An Indigenous Understanding of Sustainability

Chaired by Dr Laura Siragusa (University of Helsinki; laura.siragusa@helsinki.fi), and Assistant Professor Pirjo Virtanen (University of Helsinki; pirjo.virtanen@helsinki.fi)

This panel addresses indigenous perspectives of sustainability, appreciating that this concept might be understood and experienced differently by policy-makers, scholars, and indigenous (and non-) communities living in different environments. Therefore, not only we invite papers that discuss how processes of extractivism, environmental change, migration, and social differentiation affect (and are affected by) indigenous communities, but that also tackle the following questions: – How do indigenous communities conceptualize (if at all) sustainability? – How do indigenous peoples understand and/or perform a sustainable lifestyle? – To what extent do these practices match the political discourse and scholarly endeavours around the concept of sustainability? – How do sustainability discourses affect (and are affected by) indigenous communities? Discussing sustainability in relation to indigenous communities raises questions related to methodology, too. Thus, we suggest pondering what kind of methods may (or may not) guarantee cooperation between scholars and indigenous communities to produce knowledge sustainability, and secure a dialogue with other institutions of power.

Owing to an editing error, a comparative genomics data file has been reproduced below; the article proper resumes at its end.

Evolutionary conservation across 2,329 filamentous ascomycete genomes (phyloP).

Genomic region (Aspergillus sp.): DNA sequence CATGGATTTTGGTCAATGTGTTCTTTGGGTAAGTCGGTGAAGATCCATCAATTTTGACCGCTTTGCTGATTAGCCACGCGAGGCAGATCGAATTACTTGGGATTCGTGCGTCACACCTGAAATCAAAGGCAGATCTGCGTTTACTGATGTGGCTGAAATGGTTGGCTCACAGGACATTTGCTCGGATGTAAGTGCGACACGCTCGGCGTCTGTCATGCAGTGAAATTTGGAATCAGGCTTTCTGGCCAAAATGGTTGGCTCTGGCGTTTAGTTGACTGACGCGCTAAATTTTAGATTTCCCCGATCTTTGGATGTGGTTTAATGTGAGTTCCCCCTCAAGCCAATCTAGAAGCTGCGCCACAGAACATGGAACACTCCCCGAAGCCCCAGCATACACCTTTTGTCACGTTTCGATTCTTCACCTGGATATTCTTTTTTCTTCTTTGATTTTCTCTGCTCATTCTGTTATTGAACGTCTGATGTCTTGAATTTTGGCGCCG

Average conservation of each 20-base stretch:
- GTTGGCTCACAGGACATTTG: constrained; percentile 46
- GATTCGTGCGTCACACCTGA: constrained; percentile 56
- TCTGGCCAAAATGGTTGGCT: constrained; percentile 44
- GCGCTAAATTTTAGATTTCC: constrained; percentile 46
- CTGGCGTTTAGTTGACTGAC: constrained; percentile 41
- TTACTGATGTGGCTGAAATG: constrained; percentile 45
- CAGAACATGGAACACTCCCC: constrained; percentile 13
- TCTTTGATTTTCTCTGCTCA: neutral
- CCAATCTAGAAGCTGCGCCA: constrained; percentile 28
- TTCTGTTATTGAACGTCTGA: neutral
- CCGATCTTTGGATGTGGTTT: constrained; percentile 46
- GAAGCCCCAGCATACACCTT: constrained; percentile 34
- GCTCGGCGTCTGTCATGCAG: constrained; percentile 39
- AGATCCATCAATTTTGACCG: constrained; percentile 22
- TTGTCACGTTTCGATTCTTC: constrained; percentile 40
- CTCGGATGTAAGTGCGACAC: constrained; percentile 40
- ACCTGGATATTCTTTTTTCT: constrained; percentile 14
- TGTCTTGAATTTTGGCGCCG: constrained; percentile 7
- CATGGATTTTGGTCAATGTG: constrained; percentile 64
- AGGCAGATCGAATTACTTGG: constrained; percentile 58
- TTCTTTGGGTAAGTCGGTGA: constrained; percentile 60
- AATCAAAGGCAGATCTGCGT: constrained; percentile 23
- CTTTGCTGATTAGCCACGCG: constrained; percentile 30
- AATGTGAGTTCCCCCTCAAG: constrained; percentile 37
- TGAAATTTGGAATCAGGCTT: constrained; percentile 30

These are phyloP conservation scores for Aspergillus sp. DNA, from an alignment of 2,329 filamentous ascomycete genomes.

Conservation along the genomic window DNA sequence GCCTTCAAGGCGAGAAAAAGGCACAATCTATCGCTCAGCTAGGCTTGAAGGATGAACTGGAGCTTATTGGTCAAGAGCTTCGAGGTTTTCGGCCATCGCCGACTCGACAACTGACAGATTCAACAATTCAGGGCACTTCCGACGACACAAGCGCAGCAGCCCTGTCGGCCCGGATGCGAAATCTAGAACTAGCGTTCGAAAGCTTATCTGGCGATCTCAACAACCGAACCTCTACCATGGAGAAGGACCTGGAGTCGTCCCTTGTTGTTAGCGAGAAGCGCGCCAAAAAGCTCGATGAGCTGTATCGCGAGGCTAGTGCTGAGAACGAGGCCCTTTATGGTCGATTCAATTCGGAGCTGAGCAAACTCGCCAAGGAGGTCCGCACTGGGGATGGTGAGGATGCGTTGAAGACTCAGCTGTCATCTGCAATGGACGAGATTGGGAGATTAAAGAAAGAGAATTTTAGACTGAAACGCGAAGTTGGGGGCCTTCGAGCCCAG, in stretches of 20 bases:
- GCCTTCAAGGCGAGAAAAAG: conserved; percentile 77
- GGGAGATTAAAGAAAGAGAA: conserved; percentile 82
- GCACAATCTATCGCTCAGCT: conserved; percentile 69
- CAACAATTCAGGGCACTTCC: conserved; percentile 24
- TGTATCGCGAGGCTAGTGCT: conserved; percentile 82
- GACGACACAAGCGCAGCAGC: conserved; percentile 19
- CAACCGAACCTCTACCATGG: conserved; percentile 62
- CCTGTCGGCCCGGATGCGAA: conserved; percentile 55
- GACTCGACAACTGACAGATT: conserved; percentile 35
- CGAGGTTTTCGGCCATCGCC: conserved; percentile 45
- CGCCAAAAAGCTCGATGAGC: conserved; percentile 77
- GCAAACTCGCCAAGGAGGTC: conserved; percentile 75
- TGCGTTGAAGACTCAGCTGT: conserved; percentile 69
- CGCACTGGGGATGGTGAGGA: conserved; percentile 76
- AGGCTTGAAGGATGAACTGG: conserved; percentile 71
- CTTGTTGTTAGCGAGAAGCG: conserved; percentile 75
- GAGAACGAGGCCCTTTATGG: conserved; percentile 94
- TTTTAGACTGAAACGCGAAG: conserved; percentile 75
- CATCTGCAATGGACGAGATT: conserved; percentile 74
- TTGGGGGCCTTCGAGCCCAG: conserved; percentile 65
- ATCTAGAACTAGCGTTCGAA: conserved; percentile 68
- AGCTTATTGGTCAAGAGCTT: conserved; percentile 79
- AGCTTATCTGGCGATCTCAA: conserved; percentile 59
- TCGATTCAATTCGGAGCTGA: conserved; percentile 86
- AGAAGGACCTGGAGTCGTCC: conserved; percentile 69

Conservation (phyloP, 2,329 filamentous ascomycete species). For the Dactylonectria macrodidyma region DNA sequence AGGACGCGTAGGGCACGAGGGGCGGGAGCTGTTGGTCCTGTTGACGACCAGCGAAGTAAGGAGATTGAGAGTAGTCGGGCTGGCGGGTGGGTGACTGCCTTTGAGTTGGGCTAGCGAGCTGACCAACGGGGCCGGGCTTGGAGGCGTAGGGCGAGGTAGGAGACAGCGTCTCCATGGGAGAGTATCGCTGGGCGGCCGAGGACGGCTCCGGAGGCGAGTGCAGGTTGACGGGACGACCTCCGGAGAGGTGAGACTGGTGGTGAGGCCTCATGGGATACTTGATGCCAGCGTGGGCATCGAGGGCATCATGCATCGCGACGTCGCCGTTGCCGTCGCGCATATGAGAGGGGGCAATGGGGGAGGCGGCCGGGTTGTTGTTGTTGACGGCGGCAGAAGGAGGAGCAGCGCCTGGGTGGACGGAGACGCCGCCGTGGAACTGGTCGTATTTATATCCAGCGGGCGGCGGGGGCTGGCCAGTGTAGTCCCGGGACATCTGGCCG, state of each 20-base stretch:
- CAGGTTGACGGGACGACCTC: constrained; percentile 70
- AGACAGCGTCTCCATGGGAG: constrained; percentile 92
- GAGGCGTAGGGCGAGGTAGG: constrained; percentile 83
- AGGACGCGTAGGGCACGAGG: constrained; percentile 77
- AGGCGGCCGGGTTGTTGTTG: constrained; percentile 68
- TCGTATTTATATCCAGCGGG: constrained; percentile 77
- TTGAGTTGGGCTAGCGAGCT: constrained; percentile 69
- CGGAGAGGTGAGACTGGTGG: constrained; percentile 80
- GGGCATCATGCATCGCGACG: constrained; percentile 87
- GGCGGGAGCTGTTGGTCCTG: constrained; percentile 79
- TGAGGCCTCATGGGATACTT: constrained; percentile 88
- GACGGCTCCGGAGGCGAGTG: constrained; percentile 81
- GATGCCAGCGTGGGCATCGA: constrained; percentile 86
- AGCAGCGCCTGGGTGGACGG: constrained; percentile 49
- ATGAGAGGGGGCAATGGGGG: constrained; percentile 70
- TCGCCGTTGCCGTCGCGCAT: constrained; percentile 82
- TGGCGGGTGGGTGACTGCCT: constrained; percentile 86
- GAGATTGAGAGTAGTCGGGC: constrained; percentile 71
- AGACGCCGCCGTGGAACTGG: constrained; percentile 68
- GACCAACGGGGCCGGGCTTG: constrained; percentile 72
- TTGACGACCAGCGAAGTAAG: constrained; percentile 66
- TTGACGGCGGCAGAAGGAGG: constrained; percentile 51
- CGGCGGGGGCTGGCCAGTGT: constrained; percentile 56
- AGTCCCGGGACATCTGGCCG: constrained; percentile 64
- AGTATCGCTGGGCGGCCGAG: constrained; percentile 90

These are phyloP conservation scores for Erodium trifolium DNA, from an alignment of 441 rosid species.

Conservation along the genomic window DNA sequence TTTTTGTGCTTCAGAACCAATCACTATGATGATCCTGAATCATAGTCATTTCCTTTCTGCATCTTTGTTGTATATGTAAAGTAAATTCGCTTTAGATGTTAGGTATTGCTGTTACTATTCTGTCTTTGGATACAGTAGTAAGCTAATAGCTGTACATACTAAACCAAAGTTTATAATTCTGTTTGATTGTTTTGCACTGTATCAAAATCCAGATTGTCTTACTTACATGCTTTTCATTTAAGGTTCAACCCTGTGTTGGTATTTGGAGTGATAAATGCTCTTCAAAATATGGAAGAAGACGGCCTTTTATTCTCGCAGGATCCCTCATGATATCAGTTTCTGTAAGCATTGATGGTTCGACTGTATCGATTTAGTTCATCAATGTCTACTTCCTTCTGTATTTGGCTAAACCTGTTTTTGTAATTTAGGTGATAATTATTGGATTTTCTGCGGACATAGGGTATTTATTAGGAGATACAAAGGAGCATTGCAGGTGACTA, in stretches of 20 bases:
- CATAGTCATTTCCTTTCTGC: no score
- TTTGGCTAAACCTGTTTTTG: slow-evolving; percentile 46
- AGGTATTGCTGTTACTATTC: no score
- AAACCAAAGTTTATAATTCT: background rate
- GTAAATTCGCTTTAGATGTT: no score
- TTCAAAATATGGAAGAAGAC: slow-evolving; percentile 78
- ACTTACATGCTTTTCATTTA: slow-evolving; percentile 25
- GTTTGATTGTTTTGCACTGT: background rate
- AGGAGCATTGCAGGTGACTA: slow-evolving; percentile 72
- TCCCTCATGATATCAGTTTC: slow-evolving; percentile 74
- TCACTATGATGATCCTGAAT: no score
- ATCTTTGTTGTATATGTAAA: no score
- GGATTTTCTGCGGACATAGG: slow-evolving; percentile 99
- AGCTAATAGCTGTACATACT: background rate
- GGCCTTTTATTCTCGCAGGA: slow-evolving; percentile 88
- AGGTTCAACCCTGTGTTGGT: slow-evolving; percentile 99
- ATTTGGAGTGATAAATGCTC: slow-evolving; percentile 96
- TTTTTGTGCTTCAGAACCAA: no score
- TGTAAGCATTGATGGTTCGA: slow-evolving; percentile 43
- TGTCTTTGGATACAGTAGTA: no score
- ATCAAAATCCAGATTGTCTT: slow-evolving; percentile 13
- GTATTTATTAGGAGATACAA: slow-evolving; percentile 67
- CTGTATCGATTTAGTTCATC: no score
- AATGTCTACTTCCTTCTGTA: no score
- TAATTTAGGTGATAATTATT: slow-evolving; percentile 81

We propose a session where scholars and representatives of indigenous communities can meet and engage in a discussion around the concept of sustainability. For this reason, in our session each participant will be allocated 20 minutes with the option to either engage in a conference-type of presentation or any other activity that answers to the questions risen in the session. This will be followed by a 10-minute discussion. We will decide the output of the session accordingly to the style of the presentations; that is, if the participants opt for more academic-oriented presentations, we will look into the possibility to publish either a special issue or an edited volume in a leading journal or publishing house on the theme of indigenous sustainabilities. However, if the participants opt for other ways to discuss sustainability, we will look into other more creative forms to present and divulgate their work, which reach out to academic and non-academic audiences.